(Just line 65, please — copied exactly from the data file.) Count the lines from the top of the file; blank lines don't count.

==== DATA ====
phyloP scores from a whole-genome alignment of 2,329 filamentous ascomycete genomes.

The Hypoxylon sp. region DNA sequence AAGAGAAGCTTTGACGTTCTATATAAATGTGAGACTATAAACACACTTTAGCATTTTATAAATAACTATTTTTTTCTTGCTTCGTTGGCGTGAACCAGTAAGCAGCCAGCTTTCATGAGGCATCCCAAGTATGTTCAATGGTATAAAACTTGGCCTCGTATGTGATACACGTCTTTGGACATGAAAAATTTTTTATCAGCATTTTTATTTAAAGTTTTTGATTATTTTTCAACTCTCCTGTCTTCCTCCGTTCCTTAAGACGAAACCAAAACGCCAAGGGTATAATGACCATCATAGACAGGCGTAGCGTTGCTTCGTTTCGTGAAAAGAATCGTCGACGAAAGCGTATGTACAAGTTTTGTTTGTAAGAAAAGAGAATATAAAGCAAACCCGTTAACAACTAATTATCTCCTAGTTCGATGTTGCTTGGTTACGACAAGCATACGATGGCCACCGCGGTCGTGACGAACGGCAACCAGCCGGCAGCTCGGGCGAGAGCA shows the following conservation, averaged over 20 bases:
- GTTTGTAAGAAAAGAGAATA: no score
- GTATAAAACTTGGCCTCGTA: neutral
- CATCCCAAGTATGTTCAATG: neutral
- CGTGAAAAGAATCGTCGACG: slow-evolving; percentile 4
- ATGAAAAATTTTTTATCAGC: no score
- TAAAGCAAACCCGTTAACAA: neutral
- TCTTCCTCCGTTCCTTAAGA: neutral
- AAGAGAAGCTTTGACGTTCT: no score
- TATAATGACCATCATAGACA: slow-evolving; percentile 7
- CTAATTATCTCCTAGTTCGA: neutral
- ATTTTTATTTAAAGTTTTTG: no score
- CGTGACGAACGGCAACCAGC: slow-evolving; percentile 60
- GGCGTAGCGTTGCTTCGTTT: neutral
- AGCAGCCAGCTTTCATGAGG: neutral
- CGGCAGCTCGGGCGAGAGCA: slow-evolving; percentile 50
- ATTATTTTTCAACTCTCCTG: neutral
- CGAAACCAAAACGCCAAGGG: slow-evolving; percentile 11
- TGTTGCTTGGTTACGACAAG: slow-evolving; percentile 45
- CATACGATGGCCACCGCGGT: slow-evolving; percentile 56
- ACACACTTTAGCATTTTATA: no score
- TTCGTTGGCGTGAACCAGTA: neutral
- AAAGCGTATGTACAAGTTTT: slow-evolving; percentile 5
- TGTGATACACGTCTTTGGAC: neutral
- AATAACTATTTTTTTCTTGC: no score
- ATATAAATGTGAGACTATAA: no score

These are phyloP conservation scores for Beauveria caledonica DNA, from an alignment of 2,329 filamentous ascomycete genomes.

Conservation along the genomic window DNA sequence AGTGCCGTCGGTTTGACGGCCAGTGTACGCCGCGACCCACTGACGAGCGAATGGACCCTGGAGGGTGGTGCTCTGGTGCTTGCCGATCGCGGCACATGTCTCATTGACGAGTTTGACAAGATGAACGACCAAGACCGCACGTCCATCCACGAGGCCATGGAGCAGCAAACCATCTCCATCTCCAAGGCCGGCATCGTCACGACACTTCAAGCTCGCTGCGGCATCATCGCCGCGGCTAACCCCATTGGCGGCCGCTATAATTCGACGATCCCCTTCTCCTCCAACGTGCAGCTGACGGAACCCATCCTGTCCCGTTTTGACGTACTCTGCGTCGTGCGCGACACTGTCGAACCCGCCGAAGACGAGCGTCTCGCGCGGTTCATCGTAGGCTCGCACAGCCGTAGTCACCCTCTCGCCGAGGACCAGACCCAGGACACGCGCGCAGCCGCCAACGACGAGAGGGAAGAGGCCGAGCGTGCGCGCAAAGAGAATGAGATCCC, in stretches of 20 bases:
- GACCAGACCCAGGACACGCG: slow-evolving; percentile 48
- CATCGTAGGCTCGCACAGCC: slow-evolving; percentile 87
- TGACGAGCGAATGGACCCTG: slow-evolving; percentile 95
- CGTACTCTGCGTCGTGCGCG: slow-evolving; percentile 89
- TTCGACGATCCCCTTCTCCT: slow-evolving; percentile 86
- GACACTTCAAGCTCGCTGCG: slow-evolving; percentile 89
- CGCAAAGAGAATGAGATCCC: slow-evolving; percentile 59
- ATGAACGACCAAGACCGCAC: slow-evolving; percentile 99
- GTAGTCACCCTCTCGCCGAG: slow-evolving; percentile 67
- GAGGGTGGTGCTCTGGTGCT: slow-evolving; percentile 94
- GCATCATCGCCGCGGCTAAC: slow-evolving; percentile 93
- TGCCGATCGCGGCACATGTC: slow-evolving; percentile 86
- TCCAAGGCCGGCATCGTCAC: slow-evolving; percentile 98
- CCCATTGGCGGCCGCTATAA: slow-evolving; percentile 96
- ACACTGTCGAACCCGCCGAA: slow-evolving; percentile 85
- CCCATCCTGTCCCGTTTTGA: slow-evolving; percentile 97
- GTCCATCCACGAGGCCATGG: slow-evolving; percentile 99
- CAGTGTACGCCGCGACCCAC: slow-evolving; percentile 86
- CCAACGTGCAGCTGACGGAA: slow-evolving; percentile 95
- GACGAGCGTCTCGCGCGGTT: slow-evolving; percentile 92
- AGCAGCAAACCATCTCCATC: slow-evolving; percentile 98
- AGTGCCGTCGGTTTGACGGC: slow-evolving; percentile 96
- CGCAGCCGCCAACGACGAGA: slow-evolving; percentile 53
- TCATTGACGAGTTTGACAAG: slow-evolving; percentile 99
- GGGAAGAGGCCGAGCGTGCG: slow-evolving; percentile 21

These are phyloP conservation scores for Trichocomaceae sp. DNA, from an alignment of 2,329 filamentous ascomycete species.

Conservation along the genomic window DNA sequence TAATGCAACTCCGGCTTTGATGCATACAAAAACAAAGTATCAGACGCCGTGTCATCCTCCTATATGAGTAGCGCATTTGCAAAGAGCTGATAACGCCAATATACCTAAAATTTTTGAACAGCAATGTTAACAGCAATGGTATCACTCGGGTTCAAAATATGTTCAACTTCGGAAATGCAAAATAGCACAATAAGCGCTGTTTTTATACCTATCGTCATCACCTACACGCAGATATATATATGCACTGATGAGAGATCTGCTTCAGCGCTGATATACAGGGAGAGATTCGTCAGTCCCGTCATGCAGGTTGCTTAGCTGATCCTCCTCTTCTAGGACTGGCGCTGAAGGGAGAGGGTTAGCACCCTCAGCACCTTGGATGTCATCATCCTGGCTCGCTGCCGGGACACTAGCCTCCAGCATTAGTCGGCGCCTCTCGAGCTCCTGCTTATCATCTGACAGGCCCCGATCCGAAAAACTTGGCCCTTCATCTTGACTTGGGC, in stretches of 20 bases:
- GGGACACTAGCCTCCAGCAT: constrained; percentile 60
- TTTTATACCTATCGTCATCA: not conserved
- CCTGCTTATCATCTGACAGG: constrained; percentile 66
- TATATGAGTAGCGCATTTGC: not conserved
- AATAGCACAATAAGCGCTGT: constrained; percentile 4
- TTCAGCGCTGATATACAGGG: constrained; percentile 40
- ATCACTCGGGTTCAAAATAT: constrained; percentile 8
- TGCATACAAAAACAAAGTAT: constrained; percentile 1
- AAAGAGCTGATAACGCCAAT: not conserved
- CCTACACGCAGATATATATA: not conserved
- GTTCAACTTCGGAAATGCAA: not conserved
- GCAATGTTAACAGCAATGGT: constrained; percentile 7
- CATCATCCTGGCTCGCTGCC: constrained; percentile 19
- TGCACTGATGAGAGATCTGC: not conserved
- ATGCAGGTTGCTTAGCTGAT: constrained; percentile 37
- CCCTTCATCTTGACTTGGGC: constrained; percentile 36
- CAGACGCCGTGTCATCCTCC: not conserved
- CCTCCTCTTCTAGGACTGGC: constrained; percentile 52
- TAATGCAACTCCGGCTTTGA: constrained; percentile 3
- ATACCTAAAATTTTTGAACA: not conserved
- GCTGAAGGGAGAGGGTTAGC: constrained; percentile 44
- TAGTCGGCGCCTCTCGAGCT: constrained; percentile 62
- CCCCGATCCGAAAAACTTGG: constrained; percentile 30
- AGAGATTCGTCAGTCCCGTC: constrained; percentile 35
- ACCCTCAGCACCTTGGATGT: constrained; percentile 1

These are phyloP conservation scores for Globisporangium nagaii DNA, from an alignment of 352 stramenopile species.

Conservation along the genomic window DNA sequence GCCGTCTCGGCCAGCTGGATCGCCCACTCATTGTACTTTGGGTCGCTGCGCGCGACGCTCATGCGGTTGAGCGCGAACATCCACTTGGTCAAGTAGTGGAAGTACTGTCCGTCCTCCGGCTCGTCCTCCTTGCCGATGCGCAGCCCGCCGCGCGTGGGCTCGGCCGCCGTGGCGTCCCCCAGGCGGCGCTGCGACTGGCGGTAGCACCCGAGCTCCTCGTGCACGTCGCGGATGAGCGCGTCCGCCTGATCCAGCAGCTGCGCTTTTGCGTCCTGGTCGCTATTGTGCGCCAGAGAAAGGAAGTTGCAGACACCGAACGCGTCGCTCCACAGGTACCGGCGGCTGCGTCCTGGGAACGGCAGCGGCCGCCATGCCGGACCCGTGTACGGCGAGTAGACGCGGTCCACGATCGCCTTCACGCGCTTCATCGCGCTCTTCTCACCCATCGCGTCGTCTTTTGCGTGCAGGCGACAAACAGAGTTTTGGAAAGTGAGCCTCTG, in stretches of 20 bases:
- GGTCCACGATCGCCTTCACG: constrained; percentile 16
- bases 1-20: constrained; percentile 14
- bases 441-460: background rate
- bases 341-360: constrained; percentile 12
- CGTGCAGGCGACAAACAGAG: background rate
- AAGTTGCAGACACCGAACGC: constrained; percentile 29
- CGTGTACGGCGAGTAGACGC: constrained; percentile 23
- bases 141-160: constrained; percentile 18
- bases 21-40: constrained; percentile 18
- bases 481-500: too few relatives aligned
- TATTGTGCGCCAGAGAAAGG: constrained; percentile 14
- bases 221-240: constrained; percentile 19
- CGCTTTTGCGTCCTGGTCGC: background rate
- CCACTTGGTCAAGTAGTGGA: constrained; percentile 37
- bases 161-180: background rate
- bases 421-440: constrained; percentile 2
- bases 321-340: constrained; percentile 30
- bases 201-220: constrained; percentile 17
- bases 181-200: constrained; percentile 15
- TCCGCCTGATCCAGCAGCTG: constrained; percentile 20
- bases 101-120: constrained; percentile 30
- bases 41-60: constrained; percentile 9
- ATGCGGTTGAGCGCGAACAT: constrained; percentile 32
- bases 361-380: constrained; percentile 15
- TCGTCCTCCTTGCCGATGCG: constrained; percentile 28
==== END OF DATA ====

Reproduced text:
- AAAGAGCTGATAACGCCAAT: not conserved